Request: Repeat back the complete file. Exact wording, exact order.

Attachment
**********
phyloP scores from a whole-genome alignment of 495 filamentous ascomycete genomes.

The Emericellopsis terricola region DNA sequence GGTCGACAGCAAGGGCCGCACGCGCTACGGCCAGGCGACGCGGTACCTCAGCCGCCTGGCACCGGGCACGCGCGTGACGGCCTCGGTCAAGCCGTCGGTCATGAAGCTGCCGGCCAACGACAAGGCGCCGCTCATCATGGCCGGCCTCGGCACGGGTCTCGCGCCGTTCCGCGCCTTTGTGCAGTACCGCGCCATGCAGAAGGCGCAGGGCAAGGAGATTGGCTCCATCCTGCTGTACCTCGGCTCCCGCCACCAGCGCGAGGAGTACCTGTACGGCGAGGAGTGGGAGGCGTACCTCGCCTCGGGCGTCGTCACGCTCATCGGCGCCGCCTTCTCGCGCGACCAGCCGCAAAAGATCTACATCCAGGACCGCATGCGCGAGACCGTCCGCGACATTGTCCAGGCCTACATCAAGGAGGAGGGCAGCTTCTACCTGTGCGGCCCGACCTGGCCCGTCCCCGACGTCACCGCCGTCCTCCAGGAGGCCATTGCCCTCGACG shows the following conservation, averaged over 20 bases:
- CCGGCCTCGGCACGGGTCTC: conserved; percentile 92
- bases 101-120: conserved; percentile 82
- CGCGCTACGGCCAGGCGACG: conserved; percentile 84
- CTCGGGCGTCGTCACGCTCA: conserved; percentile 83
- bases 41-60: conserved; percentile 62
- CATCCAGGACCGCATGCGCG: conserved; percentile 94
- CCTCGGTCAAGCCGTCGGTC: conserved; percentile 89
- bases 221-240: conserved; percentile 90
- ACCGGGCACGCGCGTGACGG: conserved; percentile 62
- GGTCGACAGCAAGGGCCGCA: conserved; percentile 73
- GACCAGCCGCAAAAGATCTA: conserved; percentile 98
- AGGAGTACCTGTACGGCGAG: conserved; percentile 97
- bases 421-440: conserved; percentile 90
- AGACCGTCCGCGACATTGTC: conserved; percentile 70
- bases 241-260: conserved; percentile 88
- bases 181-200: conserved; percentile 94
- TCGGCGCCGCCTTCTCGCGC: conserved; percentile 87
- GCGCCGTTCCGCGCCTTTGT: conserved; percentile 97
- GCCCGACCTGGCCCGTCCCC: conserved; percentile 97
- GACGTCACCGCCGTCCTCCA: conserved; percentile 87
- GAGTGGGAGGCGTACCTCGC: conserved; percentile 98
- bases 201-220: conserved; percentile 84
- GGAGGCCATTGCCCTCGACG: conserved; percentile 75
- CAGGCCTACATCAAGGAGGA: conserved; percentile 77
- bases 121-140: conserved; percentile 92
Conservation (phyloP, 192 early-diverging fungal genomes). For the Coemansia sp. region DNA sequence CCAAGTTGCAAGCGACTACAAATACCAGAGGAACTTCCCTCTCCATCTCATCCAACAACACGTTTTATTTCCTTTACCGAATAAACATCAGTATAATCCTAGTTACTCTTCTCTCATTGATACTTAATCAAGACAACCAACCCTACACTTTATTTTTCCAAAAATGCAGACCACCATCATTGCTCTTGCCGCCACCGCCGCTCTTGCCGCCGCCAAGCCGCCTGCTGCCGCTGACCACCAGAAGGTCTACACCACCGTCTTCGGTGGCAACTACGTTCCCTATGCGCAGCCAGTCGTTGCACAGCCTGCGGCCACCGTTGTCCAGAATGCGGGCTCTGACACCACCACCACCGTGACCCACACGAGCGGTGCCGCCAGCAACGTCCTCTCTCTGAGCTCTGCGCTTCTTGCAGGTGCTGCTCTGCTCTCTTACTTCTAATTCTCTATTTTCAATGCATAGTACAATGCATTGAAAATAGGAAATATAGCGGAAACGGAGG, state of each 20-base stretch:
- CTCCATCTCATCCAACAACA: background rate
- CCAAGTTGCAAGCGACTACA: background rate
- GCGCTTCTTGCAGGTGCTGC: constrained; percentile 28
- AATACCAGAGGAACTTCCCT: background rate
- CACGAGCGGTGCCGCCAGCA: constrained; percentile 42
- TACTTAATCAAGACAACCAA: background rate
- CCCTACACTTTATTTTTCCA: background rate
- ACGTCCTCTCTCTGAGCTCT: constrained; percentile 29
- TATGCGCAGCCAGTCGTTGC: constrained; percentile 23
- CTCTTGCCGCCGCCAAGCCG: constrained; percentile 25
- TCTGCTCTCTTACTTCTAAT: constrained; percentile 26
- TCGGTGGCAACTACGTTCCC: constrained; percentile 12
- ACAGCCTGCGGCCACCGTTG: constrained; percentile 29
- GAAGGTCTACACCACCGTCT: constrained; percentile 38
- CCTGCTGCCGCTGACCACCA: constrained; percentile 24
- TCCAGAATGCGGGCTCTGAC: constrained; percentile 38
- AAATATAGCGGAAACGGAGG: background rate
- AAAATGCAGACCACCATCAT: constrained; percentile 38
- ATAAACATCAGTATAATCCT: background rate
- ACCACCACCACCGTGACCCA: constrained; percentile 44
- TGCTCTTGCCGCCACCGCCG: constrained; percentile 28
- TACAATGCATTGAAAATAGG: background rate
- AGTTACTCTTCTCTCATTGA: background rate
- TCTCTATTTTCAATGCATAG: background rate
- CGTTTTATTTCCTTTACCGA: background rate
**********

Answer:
phyloP scores from a whole-genome alignment of 495 filamentous ascomycete genomes.

The Emericellopsis terricola region DNA sequence GGTCGACAGCAAGGGCCGCACGCGCTACGGCCAGGCGACGCGGTACCTCAGCCGCCTGGCACCGGGCACGCGCGTGACGGCCTCGGTCAAGCCGTCGGTCATGAAGCTGCCGGCCAACGACAAGGCGCCGCTCATCATGGCCGGCCTCGGCACGGGTCTCGCGCCGTTCCGCGCCTTTGTGCAGTACCGCGCCATGCAGAAGGCGCAGGGCAAGGAGATTGGCTCCATCCTGCTGTACCTCGGCTCCCGCCACCAGCGCGAGGAGTACCTGTACGGCGAGGAGTGGGAGGCGTACCTCGCCTCGGGCGTCGTCACGCTCATCGGCGCCGCCTTCTCGCGCGACCAGCCGCAAAAGATCTACATCCAGGACCGCATGCGCGAGACCGTCCGCGACATTGTCCAGGCCTACATCAAGGAGGAGGGCAGCTTCTACCTGTGCGGCCCGACCTGGCCCGTCCCCGACGTCACCGCCGTCCTCCAGGAGGCCATTGCCCTCGACG shows the following conservation, averaged over 20 bases:
- CCGGCCTCGGCACGGGTCTC: conserved; percentile 92
- bases 101-120: conserved; percentile 82
- CGCGCTACGGCCAGGCGACG: conserved; percentile 84
- CTCGGGCGTCGTCACGCTCA: conserved; percentile 83
- bases 41-60: conserved; percentile 62
- CATCCAGGACCGCATGCGCG: conserved; percentile 94
- CCTCGGTCAAGCCGTCGGTC: conserved; percentile 89
- bases 221-240: conserved; percentile 90
- ACCGGGCACGCGCGTGACGG: conserved; percentile 62
- GGTCGACAGCAAGGGCCGCA: conserved; percentile 73
- GACCAGCCGCAAAAGATCTA: conserved; percentile 98
- AGGAGTACCTGTACGGCGAG: conserved; percentile 97
- bases 421-440: conserved; percentile 90
- AGACCGTCCGCGACATTGTC: conserved; percentile 70
- bases 241-260: conserved; percentile 88
- bases 181-200: conserved; percentile 94
- TCGGCGCCGCCTTCTCGCGC: conserved; percentile 87
- GCGCCGTTCCGCGCCTTTGT: conserved; percentile 97
- GCCCGACCTGGCCCGTCCCC: conserved; percentile 97
- GACGTCACCGCCGTCCTCCA: conserved; percentile 87
- GAGTGGGAGGCGTACCTCGC: conserved; percentile 98
- bases 201-220: conserved; percentile 84
- GGAGGCCATTGCCCTCGACG: conserved; percentile 75
- CAGGCCTACATCAAGGAGGA: conserved; percentile 77
- bases 121-140: conserved; percentile 92
Conservation (phyloP, 192 early-diverging fungal genomes). For the Coemansia sp. region DNA sequence CCAAGTTGCAAGCGACTACAAATACCAGAGGAACTTCCCTCTCCATCTCATCCAACAACACGTTTTATTTCCTTTACCGAATAAACATCAGTATAATCCTAGTTACTCTTCTCTCATTGATACTTAATCAAGACAACCAACCCTACACTTTATTTTTCCAAAAATGCAGACCACCATCATTGCTCTTGCCGCCACCGCCGCTCTTGCCGCCGCCAAGCCGCCTGCTGCCGCTGACCACCAGAAGGTCTACACCACCGTCTTCGGTGGCAACTACGTTCCCTATGCGCAGCCAGTCGTTGCACAGCCTGCGGCCACCGTTGTCCAGAATGCGGGCTCTGACACCACCACCACCGTGACCCACACGAGCGGTGCCGCCAGCAACGTCCTCTCTCTGAGCTCTGCGCTTCTTGCAGGTGCTGCTCTGCTCTCTTACTTCTAATTCTCTATTTTCAATGCATAGTACAATGCATTGAAAATAGGAAATATAGCGGAAACGGAGG, state of each 20-base stretch:
- CTCCATCTCATCCAACAACA: background rate
- CCAAGTTGCAAGCGACTACA: background rate
- GCGCTTCTTGCAGGTGCTGC: constrained; percentile 28
- AATACCAGAGGAACTTCCCT: background rate
- CACGAGCGGTGCCGCCAGCA: constrained; percentile 42
- TACTTAATCAAGACAACCAA: background rate
- CCCTACACTTTATTTTTCCA: background rate
- ACGTCCTCTCTCTGAGCTCT: constrained; percentile 29
- TATGCGCAGCCAGTCGTTGC: constrained; percentile 23
- CTCTTGCCGCCGCCAAGCCG: constrained; percentile 25
- TCTGCTCTCTTACTTCTAAT: constrained; percentile 26
- TCGGTGGCAACTACGTTCCC: constrained; percentile 12
- ACAGCCTGCGGCCACCGTTG: constrained; percentile 29
- GAAGGTCTACACCACCGTCT: constrained; percentile 38
- CCTGCTGCCGCTGACCACCA: constrained; percentile 24
- TCCAGAATGCGGGCTCTGAC: constrained; percentile 38
- AAATATAGCGGAAACGGAGG: background rate
- AAAATGCAGACCACCATCAT: constrained; percentile 38
- ATAAACATCAGTATAATCCT: background rate
- ACCACCACCACCGTGACCCA: constrained; percentile 44
- TGCTCTTGCCGCCACCGCCG: constrained; percentile 28
- TACAATGCATTGAAAATAGG: background rate
- AGTTACTCTTCTCTCATTGA: background rate
- TCTCTATTTTCAATGCATAG: background rate
- CGTTTTATTTCCTTTACCGA: background rate